Yesterday’s Stone Temple Pilots show at Red Rocks literally left frontman Scott Weiland breathless. “The altitude in this place is very interesting,” he wheezed after a sprint across the stage, which sits more than a mile above sea level in Morrison, Colorado. At the opening gig on STP’s first major tour since 2008, it was unclear if Weiland and band, promoting their first new studio album since 2001, were actually pumped to be back on the road.
STP’s set swung from nineties classics like “Plush” and “Vaseline” to new tunes like the anthemic “Between the Lines,” the half-spoken, half-sung “Hickory Dichotomy” and the psychedelic lead single “Cinnamon.” “We haven’t played this since 1995, but that doesn’t date us because we didn’t write it,” Weiland said before kicking into a cover – faithful to the band’s Encomium version – of Led Zeppelin’s “Dancing Days.” Weiland – who wore sunglasses, skinny jeans and a blazer that he later ripped off – waxed nostalgic while introducing another oldie, 1994’s plaintive “Pretty Penny.” “When I wrote this song, I was trying to hide my addiction to a certain thing,” he said, hinting at his notorious bouts with heroin. “Using metaphors as songwriters do, I wrote the lyrics to this song.” Mid-tune, he picked up a pair of maracas to accompany the band.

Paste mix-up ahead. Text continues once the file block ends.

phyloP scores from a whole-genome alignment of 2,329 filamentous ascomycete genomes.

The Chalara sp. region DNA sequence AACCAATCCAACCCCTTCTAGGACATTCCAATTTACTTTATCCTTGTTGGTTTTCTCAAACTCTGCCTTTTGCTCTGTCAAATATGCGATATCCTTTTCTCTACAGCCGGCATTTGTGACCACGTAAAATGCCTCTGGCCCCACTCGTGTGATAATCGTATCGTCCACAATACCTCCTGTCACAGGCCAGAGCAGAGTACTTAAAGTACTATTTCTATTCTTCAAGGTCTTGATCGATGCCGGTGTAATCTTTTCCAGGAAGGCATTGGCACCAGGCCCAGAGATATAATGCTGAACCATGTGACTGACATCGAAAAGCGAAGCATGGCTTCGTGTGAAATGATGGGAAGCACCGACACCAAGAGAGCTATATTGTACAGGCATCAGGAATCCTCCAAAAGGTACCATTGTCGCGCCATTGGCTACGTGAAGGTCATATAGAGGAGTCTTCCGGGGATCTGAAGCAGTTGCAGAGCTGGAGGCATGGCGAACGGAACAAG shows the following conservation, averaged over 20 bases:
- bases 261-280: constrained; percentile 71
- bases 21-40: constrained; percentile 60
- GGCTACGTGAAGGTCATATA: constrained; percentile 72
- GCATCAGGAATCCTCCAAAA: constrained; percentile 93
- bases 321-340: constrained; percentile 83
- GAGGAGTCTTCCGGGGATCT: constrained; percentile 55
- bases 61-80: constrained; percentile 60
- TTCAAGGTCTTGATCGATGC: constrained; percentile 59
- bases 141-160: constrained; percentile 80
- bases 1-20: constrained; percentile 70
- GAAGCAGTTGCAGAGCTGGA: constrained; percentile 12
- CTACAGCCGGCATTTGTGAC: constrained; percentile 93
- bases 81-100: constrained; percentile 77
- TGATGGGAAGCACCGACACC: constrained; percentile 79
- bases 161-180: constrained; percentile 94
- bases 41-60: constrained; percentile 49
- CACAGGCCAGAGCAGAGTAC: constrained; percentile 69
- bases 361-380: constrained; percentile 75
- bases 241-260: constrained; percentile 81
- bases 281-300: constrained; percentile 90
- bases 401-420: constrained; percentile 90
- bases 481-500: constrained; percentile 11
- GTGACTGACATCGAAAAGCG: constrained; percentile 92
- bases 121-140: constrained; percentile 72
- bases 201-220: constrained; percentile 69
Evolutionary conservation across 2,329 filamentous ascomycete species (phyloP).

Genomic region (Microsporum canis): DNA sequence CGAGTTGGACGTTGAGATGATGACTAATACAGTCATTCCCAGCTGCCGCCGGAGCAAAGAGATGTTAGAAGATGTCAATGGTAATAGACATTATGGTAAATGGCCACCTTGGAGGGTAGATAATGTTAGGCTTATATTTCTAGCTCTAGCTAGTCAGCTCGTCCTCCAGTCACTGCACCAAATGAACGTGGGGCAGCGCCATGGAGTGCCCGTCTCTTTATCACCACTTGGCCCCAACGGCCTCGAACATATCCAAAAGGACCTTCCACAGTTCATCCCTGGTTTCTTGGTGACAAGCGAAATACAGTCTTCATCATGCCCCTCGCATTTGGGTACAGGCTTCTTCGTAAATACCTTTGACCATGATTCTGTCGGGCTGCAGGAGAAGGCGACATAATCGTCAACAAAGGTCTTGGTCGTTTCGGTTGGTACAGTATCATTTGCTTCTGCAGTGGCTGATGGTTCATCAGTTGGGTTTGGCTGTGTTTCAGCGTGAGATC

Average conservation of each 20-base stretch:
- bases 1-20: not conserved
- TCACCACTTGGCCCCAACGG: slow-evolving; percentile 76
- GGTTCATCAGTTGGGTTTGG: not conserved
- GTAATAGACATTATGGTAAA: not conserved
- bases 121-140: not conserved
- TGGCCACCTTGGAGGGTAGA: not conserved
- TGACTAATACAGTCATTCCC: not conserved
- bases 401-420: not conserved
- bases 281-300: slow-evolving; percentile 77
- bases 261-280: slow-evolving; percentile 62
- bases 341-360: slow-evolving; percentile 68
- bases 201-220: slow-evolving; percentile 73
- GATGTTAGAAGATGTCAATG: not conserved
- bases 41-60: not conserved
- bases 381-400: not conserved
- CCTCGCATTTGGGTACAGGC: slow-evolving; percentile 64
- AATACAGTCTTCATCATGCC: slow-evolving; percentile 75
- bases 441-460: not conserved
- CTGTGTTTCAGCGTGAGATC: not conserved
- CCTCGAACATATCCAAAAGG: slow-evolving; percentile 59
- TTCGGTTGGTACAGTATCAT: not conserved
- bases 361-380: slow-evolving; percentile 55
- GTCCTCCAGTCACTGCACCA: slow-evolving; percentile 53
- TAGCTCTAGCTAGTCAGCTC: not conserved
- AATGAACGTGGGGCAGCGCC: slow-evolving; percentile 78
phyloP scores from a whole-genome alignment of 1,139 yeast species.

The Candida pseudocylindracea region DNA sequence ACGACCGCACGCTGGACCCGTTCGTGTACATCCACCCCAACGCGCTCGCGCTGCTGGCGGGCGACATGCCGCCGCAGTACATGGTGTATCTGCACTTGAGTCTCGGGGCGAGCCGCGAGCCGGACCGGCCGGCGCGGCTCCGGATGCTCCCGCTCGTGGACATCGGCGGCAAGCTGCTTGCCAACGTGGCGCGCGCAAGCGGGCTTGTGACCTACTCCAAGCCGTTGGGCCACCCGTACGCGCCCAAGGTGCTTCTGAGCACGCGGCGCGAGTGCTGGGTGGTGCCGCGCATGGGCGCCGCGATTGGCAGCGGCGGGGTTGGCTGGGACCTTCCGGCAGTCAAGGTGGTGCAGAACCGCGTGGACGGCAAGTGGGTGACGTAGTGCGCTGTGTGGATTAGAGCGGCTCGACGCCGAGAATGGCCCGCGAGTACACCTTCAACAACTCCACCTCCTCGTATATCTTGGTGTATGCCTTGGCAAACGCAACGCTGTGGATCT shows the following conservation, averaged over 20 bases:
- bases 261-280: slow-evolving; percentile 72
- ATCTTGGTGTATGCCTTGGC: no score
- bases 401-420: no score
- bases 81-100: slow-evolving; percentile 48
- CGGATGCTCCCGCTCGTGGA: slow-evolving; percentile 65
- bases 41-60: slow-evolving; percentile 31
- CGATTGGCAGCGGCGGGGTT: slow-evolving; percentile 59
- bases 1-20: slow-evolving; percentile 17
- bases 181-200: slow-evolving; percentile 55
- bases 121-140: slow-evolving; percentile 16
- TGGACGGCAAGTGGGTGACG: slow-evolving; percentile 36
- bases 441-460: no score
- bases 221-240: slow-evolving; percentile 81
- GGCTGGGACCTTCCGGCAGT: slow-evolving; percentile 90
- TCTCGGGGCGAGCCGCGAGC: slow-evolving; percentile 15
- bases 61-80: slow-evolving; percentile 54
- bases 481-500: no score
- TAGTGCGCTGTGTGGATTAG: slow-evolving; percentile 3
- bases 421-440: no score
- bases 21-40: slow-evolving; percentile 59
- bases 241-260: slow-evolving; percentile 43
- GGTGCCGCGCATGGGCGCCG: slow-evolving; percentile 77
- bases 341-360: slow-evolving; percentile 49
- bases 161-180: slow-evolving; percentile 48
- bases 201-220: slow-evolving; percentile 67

Despite chugging riffs and fiery guitar solos from Dean DeLeo, the set largely lacked momentum. The moments between songs, when Weiland offered meditations to the crowd, were almost more exciting. “Gatorade tastes so lovely!” he exclaimed after `”Wicked Garden.” Later, he gestured to the stone surrounding the outdoor amphitheatre. “Look at these wonderful rocks here,” he mused. “Just imagine the ancient celebrations that happened among these rocks.”
Still, there were a few electric moments. The show’s high point came during “Plush,” when Weiland held his mic into the audience, prompting a massive singalong. The band kept the momentum going during their encore, which featured a heavy rendition of “Dead & Bloated.” Weiland then brought out his bullhorn, which sent the crowd in a shouting frenzy: “I am smellin’ like a rose that somebody gave me on my birthday deathbed!” Stone Temple Pilots closed the show with “Tripping on a Hole in a Paper Heart,” which Weiland dedicated to the “armed forces overseas.”